September 8, 2017
Izetta: The Last Witch: "The Battle of Sognefjord"
To demonstrate Izetta's power to the allied nations, Finé pledges to destroy the Drachenfels - a newly built and immensely powerful Germanian aircraft carrier. On the ship itself, however, an ace Germanian captain prepares to defend the Drachenfels from the air, and Berkmann waits in the shadows to learn more of Izetta's powers.
We're up to episode 7 of Izetta: The Last Witch, and that is definitely long enough to get a firm understanding of the series' plot, tone and style. It is pretty clear at this stage that it's a series of two halves, one of which works exceptionally well and the other of which grates terribly on the nerves. What's a viewer to do?
To kick off with the irritating part: once again an episode feels tarnished by the shoe-horned-in fan service. In this case Finé and Izetta lie together on a bed with cleavage wildly on display, before they start wrestling and tickling each other in what can only be described as 'egregious faux lesbianism'. If the series actually made the characters lesbians that would be one thing, but its purpose is purely to tease and arouse a teenage (or teenage-at-heart) male audience. It distracts from the plot, and once again does not actually fit well with the rest of the action.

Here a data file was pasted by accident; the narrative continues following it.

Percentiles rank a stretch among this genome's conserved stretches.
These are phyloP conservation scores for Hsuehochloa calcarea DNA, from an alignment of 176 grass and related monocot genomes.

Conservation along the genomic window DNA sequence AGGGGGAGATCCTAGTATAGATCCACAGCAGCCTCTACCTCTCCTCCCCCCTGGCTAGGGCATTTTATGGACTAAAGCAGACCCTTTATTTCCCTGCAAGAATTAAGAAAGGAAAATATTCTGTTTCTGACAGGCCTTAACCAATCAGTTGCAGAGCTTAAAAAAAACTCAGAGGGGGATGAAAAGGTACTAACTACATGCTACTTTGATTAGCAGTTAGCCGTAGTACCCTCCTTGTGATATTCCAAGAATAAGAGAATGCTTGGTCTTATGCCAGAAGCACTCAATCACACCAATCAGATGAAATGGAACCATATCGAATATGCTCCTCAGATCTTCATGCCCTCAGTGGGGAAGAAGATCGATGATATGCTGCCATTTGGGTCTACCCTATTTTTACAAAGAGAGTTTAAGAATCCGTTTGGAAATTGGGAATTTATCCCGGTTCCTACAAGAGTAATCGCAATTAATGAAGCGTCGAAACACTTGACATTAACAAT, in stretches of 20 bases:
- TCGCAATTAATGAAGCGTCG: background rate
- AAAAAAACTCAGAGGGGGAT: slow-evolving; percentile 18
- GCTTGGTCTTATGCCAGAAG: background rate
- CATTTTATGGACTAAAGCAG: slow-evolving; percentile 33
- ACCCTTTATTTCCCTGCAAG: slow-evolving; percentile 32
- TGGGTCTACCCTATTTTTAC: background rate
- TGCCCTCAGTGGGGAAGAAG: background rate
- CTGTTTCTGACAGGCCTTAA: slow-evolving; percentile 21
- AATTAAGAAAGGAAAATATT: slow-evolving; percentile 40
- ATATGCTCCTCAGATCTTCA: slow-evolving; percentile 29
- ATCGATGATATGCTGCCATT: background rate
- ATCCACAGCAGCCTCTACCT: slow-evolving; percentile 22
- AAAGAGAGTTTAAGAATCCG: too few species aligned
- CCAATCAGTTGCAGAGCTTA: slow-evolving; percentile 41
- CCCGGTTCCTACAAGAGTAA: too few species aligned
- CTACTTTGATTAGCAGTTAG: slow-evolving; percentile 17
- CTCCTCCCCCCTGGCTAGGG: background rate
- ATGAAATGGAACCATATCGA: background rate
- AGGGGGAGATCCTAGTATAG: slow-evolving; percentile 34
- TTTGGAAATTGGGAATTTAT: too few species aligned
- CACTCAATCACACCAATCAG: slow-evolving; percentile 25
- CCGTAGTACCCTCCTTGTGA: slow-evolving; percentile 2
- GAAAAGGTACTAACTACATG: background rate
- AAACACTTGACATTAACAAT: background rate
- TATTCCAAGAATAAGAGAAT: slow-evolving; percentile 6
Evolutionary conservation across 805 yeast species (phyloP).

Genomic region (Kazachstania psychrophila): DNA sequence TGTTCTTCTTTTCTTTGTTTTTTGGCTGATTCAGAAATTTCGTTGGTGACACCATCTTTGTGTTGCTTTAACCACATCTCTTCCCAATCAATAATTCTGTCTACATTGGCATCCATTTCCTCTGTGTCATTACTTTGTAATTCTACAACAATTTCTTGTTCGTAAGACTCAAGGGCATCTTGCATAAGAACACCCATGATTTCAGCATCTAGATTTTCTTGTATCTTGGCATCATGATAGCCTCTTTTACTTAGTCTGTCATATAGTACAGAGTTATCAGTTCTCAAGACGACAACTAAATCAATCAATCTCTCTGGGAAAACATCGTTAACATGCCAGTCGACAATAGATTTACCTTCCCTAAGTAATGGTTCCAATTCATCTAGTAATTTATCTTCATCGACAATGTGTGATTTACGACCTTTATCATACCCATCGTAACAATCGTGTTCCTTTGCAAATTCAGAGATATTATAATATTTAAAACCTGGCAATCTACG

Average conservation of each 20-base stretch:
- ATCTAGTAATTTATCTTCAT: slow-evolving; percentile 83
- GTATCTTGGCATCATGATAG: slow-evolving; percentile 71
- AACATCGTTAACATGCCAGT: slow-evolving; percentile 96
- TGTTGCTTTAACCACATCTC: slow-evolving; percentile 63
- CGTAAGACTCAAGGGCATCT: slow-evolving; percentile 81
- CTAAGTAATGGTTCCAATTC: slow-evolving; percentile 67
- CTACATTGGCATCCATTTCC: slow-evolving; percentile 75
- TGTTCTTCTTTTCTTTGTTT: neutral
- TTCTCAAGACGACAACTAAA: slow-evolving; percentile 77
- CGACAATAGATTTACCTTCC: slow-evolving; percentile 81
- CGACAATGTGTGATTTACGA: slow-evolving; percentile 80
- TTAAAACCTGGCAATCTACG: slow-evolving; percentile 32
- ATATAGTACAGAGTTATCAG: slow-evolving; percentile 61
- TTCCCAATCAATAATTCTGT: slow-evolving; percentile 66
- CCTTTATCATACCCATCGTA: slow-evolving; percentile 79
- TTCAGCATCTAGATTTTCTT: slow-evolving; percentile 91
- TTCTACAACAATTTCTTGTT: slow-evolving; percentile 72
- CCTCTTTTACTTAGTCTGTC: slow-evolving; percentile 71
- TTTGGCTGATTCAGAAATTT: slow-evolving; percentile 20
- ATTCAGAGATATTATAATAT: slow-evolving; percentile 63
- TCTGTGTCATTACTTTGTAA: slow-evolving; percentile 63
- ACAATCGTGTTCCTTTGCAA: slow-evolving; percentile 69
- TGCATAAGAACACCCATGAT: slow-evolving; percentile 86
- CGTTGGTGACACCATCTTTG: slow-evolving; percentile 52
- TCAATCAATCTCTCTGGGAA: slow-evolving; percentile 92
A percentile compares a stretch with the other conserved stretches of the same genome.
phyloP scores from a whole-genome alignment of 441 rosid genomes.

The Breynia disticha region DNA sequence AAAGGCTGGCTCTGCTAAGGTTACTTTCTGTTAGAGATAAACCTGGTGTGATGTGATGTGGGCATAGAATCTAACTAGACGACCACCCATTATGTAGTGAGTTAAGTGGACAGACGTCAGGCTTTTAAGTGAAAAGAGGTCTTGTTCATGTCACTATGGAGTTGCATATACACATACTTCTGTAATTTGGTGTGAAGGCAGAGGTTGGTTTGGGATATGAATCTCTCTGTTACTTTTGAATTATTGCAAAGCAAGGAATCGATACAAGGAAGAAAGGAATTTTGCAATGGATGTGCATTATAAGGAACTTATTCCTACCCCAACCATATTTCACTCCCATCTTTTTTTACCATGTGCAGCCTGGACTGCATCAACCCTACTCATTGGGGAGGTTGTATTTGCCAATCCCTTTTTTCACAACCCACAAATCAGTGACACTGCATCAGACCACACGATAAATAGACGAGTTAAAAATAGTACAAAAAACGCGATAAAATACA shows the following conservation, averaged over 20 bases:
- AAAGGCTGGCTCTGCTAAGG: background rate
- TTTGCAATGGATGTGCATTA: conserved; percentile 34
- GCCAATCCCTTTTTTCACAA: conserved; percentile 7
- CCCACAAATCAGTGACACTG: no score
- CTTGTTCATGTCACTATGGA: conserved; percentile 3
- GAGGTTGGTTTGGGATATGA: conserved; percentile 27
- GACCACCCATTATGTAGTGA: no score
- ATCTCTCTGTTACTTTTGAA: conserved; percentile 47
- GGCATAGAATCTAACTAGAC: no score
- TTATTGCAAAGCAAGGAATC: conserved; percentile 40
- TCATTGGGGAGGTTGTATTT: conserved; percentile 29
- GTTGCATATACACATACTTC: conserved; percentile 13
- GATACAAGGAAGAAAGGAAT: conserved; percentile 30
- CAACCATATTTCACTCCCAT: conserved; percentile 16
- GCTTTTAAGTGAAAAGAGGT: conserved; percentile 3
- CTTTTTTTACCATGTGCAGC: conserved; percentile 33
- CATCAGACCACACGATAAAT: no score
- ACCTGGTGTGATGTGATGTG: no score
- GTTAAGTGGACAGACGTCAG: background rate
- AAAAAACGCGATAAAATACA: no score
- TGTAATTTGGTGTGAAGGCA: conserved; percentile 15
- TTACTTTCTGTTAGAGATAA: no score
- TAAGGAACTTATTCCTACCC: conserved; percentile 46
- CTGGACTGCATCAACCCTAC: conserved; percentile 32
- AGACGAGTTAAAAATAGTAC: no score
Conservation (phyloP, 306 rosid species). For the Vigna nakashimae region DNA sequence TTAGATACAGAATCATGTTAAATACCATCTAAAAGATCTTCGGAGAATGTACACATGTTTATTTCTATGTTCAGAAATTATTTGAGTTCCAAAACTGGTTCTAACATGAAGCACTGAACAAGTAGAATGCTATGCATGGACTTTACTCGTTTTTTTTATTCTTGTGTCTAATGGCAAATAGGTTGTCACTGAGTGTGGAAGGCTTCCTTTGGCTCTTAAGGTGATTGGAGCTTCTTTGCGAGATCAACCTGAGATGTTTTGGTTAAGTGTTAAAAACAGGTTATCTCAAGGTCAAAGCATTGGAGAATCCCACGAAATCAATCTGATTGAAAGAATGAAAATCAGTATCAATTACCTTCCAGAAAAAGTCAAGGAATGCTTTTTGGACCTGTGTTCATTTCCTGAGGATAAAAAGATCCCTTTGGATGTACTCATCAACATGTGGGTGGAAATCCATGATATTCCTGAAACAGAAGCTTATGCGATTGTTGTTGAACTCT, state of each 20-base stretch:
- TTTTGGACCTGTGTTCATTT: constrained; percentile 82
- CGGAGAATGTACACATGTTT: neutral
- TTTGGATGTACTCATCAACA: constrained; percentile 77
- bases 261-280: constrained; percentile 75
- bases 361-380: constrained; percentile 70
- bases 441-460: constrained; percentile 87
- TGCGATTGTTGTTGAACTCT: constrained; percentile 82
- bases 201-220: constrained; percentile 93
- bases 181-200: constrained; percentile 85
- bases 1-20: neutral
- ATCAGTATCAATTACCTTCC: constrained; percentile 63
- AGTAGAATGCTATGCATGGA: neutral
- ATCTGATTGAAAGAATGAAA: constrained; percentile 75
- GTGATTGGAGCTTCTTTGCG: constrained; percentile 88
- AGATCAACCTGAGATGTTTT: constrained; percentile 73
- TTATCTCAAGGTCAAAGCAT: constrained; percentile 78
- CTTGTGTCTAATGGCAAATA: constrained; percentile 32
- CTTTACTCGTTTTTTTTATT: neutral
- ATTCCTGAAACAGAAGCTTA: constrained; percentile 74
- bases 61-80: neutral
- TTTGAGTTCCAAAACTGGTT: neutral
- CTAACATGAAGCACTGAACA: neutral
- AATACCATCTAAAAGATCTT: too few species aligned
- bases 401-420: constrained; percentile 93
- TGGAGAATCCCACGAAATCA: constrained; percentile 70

In this episode's case, the rest of the action is an outstanding aerial combat sequence, in which Izetta controls four torpedoes with her magic and makes a risky dive-bombing run on the Drachenfels. An entire squadron of fighters take off to challenge her, including the driven and relentless ace captain. The sequence is well paced and staged, and fills out the bulk of the episode's second half. This is what Izetta: The Last Witch does best: transform World War II action scenes with the addition of a broomstick-flying witch. The animation is effective and dynamic, with a good blending of traditional and CGI elements.
The episode also benefits from expanding the scope of the conflict from Eylstadt defending itself from Germania to the much broader European conflict. It widens the horizon of the series in a solid fashion, and at an appropriate point in the series as well. This is the halfway mark, and it felt like time to up the ante a little bit.
Enjoying Izetta means either liking the fan service, or gritting one's teeth to get through maybe one key scene per episode before returning to the smarter, better presented World War II fantasy. I am clearly choosing the latter, but for some viewers even a bit of the crude sexuality is enough to send them looking for better entertainment elsewhere. I don't blame them; I am sticking with Izetta, but it is a troublesome, imperfect series. I enjoyed this episode overall, leaving the series with a quality ratio of 71 per cent - that ratio would drop remarkably fast for anyone avoiding cleavage and fake lesbians.